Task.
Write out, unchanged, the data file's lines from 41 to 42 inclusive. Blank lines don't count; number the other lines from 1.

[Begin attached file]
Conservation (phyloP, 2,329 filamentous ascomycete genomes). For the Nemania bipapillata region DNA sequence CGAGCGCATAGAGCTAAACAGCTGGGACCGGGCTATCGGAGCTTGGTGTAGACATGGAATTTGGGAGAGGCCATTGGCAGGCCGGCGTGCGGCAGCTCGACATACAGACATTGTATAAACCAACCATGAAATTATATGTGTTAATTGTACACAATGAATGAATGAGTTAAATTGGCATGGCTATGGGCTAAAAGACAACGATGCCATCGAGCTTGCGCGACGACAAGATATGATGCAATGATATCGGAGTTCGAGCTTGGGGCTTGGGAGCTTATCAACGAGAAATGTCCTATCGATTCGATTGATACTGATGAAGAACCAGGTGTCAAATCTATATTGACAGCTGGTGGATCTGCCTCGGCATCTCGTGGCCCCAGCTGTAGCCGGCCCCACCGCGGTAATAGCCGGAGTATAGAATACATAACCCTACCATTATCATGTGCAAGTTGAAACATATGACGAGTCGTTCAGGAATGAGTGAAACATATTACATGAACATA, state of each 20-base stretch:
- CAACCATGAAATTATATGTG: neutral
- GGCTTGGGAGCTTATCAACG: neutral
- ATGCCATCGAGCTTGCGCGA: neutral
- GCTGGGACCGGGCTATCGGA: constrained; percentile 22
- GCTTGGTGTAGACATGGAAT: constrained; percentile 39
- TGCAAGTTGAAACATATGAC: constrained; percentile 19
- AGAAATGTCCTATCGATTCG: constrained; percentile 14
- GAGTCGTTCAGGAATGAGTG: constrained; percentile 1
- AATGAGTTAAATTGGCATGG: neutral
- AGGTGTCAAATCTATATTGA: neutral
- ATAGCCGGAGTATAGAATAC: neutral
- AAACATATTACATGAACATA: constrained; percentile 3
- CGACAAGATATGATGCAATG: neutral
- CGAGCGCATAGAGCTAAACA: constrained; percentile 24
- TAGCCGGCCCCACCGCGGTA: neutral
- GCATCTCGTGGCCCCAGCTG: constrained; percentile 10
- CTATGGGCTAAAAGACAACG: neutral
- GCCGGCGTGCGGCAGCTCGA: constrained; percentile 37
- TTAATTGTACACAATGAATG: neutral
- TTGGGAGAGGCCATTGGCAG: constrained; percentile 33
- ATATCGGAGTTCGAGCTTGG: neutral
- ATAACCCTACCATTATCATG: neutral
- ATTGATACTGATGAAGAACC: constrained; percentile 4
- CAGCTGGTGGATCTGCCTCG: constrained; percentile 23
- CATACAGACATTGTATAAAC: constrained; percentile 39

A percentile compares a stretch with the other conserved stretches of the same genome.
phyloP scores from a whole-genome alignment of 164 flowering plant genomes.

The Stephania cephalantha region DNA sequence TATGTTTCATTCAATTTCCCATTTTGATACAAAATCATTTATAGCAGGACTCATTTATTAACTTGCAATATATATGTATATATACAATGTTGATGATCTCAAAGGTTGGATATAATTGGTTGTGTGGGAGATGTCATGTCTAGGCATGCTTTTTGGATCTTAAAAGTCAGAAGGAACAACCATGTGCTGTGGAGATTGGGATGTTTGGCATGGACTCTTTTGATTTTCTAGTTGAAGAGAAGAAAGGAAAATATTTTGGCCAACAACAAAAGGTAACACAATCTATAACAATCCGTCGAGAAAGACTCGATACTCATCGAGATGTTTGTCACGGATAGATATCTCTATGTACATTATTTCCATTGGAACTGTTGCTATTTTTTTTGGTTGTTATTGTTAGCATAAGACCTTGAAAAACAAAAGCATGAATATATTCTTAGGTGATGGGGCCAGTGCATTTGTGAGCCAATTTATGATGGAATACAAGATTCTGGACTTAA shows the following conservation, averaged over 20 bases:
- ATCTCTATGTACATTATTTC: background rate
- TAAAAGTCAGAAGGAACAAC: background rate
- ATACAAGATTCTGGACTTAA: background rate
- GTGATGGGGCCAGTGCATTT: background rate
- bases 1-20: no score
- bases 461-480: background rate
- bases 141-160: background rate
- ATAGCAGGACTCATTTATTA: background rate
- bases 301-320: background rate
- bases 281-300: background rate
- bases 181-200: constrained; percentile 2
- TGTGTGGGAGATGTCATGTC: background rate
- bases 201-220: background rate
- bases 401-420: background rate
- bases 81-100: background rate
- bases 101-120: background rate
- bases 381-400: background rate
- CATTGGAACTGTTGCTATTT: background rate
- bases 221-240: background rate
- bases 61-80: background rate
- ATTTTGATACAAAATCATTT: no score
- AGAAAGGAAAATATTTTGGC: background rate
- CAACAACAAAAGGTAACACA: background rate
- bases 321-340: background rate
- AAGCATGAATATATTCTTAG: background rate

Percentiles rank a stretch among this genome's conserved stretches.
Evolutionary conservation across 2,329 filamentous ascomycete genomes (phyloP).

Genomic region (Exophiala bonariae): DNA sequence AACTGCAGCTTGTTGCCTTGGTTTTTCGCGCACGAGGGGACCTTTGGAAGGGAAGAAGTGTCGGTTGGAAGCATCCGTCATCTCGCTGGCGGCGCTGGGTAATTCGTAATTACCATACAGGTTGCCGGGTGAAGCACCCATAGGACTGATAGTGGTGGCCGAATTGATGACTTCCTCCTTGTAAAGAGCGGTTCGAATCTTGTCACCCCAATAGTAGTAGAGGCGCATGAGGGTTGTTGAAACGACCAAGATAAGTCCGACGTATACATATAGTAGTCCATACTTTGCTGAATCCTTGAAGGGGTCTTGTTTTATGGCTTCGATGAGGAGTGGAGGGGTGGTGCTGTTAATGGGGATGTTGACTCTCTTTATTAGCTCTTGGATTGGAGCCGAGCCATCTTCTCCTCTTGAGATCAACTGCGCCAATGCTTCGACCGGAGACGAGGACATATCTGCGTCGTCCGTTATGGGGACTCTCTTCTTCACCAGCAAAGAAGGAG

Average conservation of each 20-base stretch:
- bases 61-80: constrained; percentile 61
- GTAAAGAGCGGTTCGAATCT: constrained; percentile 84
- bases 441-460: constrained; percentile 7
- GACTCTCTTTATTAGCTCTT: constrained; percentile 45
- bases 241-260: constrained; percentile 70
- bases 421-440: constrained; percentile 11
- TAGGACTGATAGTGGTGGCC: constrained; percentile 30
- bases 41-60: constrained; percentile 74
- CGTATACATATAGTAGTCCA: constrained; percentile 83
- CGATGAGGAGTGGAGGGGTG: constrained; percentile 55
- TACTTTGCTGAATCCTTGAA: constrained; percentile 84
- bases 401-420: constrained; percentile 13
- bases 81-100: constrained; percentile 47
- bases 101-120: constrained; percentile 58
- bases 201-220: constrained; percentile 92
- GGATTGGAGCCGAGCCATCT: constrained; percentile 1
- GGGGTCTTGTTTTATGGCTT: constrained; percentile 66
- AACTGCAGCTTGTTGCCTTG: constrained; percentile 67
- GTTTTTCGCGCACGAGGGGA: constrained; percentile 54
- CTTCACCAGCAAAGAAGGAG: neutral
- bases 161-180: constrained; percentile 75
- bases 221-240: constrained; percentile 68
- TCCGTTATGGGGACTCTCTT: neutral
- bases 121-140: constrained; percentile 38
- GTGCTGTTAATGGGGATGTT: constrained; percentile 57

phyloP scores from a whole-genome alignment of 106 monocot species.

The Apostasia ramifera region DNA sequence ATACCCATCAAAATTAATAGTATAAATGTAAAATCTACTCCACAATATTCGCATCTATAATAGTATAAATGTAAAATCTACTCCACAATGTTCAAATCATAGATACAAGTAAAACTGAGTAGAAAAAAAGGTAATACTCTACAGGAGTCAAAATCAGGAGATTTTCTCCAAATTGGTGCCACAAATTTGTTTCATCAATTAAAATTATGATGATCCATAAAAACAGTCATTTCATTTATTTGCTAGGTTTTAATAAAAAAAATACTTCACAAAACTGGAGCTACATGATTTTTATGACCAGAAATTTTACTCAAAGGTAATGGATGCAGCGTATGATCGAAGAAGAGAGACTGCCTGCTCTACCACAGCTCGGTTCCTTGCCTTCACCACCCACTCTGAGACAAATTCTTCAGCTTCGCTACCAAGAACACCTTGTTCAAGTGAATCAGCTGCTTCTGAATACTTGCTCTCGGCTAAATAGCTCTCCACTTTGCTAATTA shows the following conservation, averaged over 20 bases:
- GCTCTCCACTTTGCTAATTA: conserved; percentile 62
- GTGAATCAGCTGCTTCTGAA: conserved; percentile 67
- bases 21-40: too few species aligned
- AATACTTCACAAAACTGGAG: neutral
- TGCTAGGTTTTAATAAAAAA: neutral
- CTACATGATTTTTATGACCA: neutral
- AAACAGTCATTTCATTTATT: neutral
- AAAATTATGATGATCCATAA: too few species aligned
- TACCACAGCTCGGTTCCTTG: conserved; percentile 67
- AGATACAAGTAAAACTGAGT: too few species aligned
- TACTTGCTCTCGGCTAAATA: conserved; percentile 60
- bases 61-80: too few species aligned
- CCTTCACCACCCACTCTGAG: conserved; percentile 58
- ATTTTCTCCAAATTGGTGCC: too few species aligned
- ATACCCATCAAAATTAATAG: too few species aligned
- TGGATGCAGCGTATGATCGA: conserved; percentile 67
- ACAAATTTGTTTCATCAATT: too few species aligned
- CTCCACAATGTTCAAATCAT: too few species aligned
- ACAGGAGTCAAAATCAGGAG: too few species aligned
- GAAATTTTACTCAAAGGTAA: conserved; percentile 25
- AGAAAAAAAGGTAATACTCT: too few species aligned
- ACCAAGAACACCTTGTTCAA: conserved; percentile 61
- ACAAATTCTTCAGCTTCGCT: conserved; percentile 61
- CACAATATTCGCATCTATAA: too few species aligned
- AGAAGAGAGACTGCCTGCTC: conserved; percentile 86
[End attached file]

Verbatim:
- TGTGTGGGAGATGTCATGTC: background rate
- bases 201-220: background rate